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Building the Happiness Norm

Building the Happiness Norm

Why do we educate?  For some the answer is simple.  To help students learn and grow, you might say.  To help young citizens become critical thinkers, innovative problem solvers, and proactive global citizens, fans of buzzwords will assert.  Many hold to a vision of helping children fall in love with reading.  The calling to teach is unique to every educator.  


At its core, we teach so that children will grow to be happy.  Every morsel of information, every creative encounter and challenging tidbit from our classrooms and school gardens, every mud kitchen in our nature playscapes is in service to their future selves, a hope that all that we have shared with our students will offer them tools and resources to seek, find, and enjoy being happy.


But a careful look at happiness polls reveals a worrying failure.  Just 14% of American adults report being happy (1).  And though COVID carries some of the blame, before COVID, 2018, only 31% of American adults viewed themselves as generally happy in life (1).  To be educated and miserable is no way to be.


So this year, the teachers of young children have a grand task ahead – teach the Big Five.  In a study conducted by positive psychologists Jessie Sun, Scott Barry Kaufman, and Luke D. Smillie, five key personality traits were strongly correlated to individual happiness: 

  • enthusiasm (yesod)
  • low withdrawal (netzach)
  • industriousness (gevurah)
  • compassion (tiferet)
  • intellectual curiosity (sakranut)  


At Shirlee Green Preschool at Congregation Shaare Emeth, in St. Louis, Missouri, we teach joyfully so that children may learn joyfully. To know happiness is the start.  We then look carefully to each moment in our classrooms, creating experiences that strengthen each child’s Big Five so that they may know happiness and learn to sustain happiness in their lives.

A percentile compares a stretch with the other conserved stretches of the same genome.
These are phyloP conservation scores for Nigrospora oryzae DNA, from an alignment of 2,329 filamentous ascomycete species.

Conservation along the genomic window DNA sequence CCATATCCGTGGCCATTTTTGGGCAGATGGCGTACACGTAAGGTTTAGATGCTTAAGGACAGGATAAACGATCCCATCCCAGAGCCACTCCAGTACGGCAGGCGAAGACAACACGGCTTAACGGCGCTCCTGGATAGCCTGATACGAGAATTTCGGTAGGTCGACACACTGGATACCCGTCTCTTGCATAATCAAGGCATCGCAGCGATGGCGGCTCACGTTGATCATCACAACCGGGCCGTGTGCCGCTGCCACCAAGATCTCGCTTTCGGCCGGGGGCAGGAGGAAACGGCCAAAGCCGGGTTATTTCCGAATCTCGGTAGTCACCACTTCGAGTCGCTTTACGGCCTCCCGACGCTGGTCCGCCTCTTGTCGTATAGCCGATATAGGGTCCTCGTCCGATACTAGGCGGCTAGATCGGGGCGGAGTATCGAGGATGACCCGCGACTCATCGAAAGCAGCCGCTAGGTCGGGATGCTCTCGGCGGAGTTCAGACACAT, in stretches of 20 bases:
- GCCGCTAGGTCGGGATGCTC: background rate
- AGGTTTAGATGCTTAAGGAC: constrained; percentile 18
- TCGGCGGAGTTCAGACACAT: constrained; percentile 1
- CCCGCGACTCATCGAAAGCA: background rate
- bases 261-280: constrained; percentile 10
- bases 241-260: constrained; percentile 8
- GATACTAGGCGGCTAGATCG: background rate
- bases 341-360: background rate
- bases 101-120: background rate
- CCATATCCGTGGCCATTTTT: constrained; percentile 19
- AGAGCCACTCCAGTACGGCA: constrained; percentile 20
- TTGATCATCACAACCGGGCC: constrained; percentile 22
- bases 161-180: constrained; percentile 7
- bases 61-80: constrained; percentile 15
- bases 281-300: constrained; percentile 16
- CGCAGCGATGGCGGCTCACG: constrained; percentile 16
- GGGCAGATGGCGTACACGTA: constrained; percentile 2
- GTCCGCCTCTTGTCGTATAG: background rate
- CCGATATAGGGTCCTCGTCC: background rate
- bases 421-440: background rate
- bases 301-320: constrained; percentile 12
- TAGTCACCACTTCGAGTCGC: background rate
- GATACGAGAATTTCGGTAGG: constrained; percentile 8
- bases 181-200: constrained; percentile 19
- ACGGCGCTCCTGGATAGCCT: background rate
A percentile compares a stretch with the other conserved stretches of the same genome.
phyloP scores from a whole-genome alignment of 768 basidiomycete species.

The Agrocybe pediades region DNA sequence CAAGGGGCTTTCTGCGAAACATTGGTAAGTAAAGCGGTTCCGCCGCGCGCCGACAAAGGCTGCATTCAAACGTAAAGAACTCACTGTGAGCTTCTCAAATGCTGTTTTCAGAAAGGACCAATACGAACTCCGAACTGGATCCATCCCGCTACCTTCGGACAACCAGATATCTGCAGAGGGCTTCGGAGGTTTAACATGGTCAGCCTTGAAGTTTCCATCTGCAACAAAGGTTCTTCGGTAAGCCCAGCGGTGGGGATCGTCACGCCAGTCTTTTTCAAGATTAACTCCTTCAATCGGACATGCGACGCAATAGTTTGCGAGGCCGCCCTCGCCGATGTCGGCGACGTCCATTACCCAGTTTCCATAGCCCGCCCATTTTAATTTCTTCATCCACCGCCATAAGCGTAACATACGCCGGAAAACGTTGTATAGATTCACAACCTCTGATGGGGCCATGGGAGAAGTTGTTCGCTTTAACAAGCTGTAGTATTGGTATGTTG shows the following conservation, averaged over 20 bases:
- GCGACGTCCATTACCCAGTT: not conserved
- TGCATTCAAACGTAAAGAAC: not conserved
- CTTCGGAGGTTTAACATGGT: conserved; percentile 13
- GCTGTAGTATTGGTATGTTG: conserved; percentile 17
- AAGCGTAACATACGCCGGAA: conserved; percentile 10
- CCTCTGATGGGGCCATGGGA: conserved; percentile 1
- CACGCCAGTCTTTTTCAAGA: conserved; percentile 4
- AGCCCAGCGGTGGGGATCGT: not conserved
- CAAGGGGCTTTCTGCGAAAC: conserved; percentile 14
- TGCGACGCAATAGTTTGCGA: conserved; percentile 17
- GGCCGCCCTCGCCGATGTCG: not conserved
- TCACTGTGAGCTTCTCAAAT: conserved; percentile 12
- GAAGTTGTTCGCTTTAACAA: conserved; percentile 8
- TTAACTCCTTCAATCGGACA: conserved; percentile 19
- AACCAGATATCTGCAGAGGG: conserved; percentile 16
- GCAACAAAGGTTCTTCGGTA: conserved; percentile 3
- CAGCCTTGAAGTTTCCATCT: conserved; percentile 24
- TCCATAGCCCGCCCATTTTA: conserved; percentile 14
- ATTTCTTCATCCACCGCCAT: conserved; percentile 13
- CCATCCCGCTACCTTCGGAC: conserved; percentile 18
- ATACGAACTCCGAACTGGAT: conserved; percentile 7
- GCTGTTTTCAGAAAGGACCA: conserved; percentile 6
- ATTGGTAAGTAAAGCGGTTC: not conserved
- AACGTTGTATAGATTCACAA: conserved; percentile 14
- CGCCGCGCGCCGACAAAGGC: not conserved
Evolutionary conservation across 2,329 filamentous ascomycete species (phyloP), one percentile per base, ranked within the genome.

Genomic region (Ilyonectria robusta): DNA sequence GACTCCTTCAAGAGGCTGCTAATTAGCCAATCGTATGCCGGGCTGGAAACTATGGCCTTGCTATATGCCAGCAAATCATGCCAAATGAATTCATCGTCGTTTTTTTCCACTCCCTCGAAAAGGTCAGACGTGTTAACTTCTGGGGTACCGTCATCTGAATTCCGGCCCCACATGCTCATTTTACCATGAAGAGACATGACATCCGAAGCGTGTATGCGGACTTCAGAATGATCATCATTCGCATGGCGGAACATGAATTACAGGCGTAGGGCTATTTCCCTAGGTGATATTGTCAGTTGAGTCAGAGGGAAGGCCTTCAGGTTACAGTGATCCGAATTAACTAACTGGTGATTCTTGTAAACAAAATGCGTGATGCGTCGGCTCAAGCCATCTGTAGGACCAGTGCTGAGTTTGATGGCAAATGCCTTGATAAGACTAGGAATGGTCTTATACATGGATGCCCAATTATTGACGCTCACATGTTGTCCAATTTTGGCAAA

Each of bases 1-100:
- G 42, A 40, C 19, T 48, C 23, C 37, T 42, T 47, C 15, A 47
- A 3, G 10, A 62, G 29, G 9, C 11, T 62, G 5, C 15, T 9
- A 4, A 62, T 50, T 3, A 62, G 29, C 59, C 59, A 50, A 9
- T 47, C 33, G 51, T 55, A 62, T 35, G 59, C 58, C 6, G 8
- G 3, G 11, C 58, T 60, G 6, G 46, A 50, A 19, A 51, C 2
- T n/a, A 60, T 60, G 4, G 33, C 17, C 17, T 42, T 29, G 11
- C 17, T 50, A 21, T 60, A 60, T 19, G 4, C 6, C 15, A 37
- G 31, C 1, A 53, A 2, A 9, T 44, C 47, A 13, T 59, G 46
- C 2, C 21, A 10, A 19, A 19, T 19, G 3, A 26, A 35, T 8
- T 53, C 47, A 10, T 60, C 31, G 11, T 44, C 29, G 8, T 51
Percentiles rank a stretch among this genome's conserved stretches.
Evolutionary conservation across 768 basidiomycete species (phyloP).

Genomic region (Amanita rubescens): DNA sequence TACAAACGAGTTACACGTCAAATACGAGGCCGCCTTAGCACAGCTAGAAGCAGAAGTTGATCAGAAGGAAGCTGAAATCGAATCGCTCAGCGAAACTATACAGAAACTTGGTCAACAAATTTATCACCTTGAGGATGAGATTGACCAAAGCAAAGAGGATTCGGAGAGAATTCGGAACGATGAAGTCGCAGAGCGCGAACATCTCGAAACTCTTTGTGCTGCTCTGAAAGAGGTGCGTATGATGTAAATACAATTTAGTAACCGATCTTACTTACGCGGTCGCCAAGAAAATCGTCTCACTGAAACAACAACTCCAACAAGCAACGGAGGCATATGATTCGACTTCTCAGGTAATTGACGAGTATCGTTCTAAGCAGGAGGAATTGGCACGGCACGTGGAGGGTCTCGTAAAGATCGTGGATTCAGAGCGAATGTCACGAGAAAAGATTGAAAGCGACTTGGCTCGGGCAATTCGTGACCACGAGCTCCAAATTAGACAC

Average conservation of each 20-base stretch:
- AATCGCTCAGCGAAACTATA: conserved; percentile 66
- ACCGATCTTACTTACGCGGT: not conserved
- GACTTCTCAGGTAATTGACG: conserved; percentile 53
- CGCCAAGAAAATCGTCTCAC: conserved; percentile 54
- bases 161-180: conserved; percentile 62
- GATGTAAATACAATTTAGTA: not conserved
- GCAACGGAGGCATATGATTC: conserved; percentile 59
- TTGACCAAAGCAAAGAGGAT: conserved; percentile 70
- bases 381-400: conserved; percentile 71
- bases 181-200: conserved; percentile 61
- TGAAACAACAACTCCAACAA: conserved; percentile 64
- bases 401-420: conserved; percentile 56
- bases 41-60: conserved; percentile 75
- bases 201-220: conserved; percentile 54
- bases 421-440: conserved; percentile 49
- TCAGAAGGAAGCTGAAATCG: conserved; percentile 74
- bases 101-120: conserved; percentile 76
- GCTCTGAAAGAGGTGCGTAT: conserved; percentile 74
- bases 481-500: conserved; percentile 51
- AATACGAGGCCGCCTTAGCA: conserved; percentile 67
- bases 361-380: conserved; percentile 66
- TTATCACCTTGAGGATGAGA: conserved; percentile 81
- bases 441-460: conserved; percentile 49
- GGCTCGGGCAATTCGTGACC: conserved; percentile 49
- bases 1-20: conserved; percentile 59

Here’s a strategy to help get you started.  

To build compassion in young children, practice and model gratitude.  The first step is simple.  Use manners and expect manners in your classroom.  Then, make a gratitude book.

  1. Cover a 3-ring binder with beautiful fabric.  
  2. On the cover, write the title “Our Thank You Book”.
  3. Fill the binder with blank paper.
  4. At the end of each day, collect markers, crayons and oil pastels and have children sit in a circle together.  Be sure everyone can see each other to build community, trust, and togetherness.
  5. Add the date to the bottom right corner of the page.
  6. Then, ask the class “Did anyone do something that made you happy?  Did something happy that you are thankful for?”
  7. As the children share, write each thankful nomination to the day’s page in a different color.  Be sure to write the name of the child who is showing gratitude.  Ex: Noah made Addie happy when he helped her clean up her spill. 
  8. When all moments of gratitude have been shared, recite a blessing together for friends, then place the Thank You Book in a place for visitors and children to see.

It is with small, constant steps that the Big Five deepen in the soul of each child, guiding them to a life of happiness.


  1 Associated Press. (2020, June 16). Americans are the unhappiest they’ve been in 50 years, poll finds

2 Sun, Jessie; Kaufman, Scott Barry; Smillie, Luke D. (2016, December 30). Unique associations between 

big five personality aspects and multiple dimensions of well-being.



Brandi Cartwright

Director of Shirlee Green Preschool

Congregation Shaare Emeth


 September 19, 2022